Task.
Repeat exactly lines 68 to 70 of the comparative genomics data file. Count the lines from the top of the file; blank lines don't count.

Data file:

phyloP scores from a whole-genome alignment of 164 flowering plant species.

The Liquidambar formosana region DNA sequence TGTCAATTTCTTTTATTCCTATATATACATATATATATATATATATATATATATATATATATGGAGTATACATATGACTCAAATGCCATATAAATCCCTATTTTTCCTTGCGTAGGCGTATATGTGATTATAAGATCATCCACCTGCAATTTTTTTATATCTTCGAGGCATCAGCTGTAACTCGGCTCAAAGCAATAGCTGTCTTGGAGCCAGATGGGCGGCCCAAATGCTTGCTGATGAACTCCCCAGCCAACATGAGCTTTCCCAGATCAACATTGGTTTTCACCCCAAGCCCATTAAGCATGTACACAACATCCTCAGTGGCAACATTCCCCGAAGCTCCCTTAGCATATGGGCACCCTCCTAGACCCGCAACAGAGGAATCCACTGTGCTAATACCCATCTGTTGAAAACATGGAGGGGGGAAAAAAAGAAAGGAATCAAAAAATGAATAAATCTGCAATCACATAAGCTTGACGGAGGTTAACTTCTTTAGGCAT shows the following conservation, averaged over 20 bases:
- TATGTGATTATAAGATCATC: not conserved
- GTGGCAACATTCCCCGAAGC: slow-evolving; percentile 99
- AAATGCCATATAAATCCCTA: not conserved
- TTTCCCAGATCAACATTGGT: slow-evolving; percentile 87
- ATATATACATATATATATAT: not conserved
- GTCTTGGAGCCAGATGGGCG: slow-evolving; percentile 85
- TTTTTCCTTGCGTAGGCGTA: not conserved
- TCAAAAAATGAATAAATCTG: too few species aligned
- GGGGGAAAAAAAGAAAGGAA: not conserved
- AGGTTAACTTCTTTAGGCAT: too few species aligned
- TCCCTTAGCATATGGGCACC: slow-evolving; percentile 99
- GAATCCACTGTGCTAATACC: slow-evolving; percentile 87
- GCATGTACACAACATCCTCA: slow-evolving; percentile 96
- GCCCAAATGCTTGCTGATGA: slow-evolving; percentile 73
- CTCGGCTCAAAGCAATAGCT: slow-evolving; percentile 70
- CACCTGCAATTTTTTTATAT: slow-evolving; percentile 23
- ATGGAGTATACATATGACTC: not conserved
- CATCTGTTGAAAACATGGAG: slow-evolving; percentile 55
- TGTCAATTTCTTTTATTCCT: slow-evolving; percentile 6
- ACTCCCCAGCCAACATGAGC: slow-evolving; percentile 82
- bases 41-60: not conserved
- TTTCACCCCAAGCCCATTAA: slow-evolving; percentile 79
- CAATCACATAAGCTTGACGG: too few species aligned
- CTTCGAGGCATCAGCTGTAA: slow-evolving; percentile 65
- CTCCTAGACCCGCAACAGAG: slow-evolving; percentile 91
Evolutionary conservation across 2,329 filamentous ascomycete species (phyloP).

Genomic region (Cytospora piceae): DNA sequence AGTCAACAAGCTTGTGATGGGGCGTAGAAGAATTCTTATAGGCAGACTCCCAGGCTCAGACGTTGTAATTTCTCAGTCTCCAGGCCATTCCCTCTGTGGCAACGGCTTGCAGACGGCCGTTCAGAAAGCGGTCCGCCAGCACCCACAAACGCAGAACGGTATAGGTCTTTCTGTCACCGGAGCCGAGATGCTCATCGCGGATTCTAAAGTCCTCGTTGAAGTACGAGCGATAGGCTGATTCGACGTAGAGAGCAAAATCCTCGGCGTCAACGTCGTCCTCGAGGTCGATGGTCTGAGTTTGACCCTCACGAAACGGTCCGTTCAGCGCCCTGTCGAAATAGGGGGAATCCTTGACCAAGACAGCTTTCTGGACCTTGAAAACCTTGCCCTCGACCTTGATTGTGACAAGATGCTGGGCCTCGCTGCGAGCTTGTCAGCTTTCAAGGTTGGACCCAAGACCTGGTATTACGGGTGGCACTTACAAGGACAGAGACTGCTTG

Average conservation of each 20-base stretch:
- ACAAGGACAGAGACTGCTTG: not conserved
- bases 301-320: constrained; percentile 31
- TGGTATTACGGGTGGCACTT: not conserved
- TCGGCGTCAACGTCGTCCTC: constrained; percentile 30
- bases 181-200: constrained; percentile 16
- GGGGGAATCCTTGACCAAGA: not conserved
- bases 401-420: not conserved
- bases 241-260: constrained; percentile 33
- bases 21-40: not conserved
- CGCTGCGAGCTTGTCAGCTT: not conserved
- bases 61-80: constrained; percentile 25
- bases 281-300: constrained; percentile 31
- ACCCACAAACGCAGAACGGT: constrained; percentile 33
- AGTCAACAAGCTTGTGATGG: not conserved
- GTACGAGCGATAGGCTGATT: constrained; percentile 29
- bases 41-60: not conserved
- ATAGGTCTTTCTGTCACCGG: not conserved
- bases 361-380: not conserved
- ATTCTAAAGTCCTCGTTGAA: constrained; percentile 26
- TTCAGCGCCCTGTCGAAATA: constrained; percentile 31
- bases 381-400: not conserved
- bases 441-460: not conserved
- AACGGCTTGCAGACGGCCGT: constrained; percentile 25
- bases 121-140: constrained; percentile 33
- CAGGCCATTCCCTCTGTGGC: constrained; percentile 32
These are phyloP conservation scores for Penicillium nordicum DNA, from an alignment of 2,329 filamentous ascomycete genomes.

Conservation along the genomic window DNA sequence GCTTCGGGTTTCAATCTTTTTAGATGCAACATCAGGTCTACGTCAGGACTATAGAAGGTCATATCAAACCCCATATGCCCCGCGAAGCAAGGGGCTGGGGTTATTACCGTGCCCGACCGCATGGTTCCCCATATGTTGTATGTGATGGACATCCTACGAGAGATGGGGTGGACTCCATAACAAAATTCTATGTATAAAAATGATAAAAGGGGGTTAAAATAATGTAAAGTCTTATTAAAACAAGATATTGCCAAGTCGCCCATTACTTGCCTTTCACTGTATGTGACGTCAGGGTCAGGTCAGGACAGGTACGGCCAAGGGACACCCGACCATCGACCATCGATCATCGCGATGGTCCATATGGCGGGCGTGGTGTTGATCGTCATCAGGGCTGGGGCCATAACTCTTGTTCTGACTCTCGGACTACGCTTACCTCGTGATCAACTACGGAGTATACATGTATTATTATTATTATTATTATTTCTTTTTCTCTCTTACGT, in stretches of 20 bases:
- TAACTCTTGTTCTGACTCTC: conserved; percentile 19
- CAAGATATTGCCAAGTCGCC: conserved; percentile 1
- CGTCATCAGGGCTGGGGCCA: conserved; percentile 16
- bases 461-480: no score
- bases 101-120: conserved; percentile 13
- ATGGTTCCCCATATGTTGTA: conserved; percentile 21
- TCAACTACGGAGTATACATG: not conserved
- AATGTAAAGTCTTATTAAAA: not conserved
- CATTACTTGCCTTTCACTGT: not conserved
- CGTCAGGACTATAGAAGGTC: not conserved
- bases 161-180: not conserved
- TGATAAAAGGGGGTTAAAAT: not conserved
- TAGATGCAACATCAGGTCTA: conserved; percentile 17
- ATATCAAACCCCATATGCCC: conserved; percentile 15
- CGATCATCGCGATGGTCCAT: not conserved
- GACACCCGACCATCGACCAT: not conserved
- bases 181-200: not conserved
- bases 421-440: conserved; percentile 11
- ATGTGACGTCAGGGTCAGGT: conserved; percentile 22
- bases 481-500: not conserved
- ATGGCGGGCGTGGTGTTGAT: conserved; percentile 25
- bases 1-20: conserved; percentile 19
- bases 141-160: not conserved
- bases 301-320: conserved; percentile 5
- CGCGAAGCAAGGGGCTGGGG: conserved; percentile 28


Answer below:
- bases 161-180: not conserved
- TGATAAAAGGGGGTTAAAAT: not conserved
- TAGATGCAACATCAGGTCTA: conserved; percentile 17